With the help of New York-based architect and designer Larry Bowne, Bensimon was able to articulate her vision for the uniquely Austin space, with a dash of New York sensibility. Together the team’s distinct metropolitan influences created the sophisticated space you see today. “Imagine a pharmacist around 1910 who’s had a bit too much of his own special remedy,” says Bensimon, “He would know he was in the future, but would see some things that would look just familiar enough to make him want to grab a stool and stick around.”

Have you been searching for ways to bring industrial style into your own home? Check out this slideshow with suggestions on how to make industrial design look inviting and chic:

The Remedy Bar & Lounge
The Remedy Bar & Lounge

A classic façade attracts viewers with its staunch minimalism.  Skyward facing lights break with tradition, just a teaser of the visual intrigue inside.

Hook, Line and Sinker
Hook, Line and Sinker

Much like the first sentence of a story, if your foyer doesn’t grab guests, they’re likely to leave. An engaging pattern, and the unusual luster finish of this wallpaper helps the Remedy to make a name for itself in design circles.

But more than being attention-grabbing, this wall paper is personal. Drawing upon the strong local heritage, Bensimon asks, “what says fun and Texas more than buxom women in bikinis with pistols fighting off the cowboys who are chasing them?”

Easy Street
Easy Street

Off the entry way, an elevated sitting area blends an old-fashioned puckered couch with rustic wood table on a metal wheelbase. The accompanying metal stools, though minimalistic, inspire a culture of community and incite casual friendships. Your foyer should act as a receiving area for guests, giving them a place to take a load off their feet, and the opportunity to enjoy good company.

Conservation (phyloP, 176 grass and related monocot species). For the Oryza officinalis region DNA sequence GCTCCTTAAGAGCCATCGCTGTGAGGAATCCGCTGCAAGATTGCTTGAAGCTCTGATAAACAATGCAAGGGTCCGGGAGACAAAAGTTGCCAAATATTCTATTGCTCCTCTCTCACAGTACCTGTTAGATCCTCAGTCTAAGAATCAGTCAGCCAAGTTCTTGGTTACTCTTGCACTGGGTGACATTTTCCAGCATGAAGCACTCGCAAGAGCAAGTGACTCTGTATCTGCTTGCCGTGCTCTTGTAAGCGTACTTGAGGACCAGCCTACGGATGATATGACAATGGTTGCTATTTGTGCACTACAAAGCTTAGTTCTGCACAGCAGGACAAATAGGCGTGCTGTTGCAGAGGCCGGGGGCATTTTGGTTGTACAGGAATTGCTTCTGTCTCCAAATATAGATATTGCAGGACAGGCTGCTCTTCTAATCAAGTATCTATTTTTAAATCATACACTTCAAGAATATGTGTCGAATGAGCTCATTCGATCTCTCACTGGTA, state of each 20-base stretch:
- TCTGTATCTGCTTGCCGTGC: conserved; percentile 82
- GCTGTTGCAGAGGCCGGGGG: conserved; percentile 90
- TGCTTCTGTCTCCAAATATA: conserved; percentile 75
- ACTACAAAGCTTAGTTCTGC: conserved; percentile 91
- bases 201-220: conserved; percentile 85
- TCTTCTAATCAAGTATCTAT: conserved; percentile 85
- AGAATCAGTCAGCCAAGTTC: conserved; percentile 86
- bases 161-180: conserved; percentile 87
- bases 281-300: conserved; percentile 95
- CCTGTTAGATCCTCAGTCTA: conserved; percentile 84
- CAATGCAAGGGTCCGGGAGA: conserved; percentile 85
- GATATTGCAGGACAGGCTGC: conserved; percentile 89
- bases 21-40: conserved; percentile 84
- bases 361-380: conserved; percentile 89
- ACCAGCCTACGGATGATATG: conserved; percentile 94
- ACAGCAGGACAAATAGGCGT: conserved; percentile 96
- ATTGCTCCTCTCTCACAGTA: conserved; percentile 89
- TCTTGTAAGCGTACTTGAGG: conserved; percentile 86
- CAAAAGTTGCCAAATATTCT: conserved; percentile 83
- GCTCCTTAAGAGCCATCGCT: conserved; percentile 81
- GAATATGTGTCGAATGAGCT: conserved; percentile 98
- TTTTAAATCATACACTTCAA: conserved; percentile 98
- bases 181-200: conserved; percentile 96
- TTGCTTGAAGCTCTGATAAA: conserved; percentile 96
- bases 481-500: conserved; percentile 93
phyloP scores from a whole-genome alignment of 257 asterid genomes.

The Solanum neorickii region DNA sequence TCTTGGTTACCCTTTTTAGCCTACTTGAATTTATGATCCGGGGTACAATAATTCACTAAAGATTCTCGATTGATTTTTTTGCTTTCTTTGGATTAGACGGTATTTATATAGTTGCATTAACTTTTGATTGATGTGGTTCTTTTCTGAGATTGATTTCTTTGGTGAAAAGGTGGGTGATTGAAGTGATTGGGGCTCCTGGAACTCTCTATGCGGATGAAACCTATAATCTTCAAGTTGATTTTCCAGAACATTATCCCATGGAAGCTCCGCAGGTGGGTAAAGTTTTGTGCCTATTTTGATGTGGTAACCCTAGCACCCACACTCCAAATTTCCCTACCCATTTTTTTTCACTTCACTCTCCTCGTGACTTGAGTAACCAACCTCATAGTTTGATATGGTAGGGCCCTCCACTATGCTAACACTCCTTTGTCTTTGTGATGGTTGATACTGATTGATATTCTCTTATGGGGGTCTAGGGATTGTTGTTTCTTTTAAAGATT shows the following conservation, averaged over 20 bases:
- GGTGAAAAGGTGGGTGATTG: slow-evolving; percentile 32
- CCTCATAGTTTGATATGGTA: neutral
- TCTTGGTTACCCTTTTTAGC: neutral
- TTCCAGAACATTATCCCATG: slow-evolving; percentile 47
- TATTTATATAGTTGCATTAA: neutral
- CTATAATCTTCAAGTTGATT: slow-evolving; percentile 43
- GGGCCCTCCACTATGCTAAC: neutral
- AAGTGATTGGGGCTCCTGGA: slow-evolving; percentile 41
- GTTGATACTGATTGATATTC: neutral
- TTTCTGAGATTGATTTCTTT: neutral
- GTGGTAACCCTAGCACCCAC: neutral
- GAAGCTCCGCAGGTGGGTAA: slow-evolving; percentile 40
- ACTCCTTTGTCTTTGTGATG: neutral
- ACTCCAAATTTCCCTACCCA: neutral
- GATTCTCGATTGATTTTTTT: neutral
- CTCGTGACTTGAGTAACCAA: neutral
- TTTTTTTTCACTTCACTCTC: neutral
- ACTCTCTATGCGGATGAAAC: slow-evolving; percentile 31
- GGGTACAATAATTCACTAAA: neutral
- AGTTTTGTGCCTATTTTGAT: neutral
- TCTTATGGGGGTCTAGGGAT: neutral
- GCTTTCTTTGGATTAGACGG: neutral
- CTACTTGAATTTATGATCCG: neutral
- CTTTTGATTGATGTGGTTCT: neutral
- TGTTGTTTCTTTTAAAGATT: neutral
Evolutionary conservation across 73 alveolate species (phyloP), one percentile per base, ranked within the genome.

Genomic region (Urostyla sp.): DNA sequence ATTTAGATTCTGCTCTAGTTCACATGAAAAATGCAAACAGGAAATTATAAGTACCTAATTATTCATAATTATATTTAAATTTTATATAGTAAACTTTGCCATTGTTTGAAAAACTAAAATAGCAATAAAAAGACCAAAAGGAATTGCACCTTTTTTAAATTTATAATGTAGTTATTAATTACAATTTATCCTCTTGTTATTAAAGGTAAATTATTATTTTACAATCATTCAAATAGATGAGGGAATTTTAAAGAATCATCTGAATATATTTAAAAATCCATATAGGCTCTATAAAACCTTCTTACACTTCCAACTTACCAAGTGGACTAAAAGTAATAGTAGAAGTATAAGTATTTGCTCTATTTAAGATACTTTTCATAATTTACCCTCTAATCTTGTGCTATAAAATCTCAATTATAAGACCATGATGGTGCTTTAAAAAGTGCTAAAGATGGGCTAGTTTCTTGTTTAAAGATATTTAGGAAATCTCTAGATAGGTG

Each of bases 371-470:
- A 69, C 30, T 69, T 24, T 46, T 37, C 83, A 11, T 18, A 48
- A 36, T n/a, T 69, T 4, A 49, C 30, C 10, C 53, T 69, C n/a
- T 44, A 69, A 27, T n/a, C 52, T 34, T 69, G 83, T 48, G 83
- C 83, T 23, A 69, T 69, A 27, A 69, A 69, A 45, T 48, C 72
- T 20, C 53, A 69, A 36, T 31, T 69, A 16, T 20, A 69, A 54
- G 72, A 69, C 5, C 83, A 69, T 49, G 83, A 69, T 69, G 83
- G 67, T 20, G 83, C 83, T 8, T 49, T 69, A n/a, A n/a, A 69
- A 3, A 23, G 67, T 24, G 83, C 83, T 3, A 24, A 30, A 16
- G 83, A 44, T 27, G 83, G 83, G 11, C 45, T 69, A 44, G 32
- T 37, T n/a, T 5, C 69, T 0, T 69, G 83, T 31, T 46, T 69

Privacy — Sunny Side Up
Privacy — Sunny Side Up

An alternative to the communal couch, this chair and table set also belong to the front lounge, posted up by the tall sunny windows which Bensimon casts open in good weather. Nothing in the bar is secluded by walls — in the spirit of today’s popular open floor plans — but you can still capture the essence of privacy with your seating arrangements.

Mirror, Mirror on the Wall
Mirror, Mirror on the Wall

Large mirrors can open up a space and cast additional light, as shown here, reflecting light from the contemporary bulbs.The exposed vaulted ceiling also helps amplify the sense of space. A mix of dark and light colored wood gives the space variety, despite its otherwise clean profile. In the back, a giant chalkboard pays homage to Austin’s community of talented artists, enticing guests to be active participants in the space.

An Apple a Day
An Apple a Day

Not unlike a household fruit bowl, lemon and ginger wedges sit suspended in a glass container of vodka, alongside white peach whiskey, and strawberry-jalapeño tequila. The bar’s backlighting provides a soft, almost mystical glow through the jars, demonstrating the effectiveness simple lighting and seasonal produce can lend to a space.

Put it in Perspective
Put it in Perspective

A camera angle captures the glistening reflection off the bar railing, crafted by the extraordinary local artist, Mike Drejza. But this bar, just like your home, is all about perspective. It sees the sun in various stages throughout the day, from a sunny Sunday afternoon, to the muted hues at dusk, and the deep tones of night. It’s important to choose a décor that will look good any way you see it, not just in the right light.

 

Ashley Steel is staff writer/editor for NewHomeSource, where you can search for and get information on new homes and new construction communities. You can find her on Google+.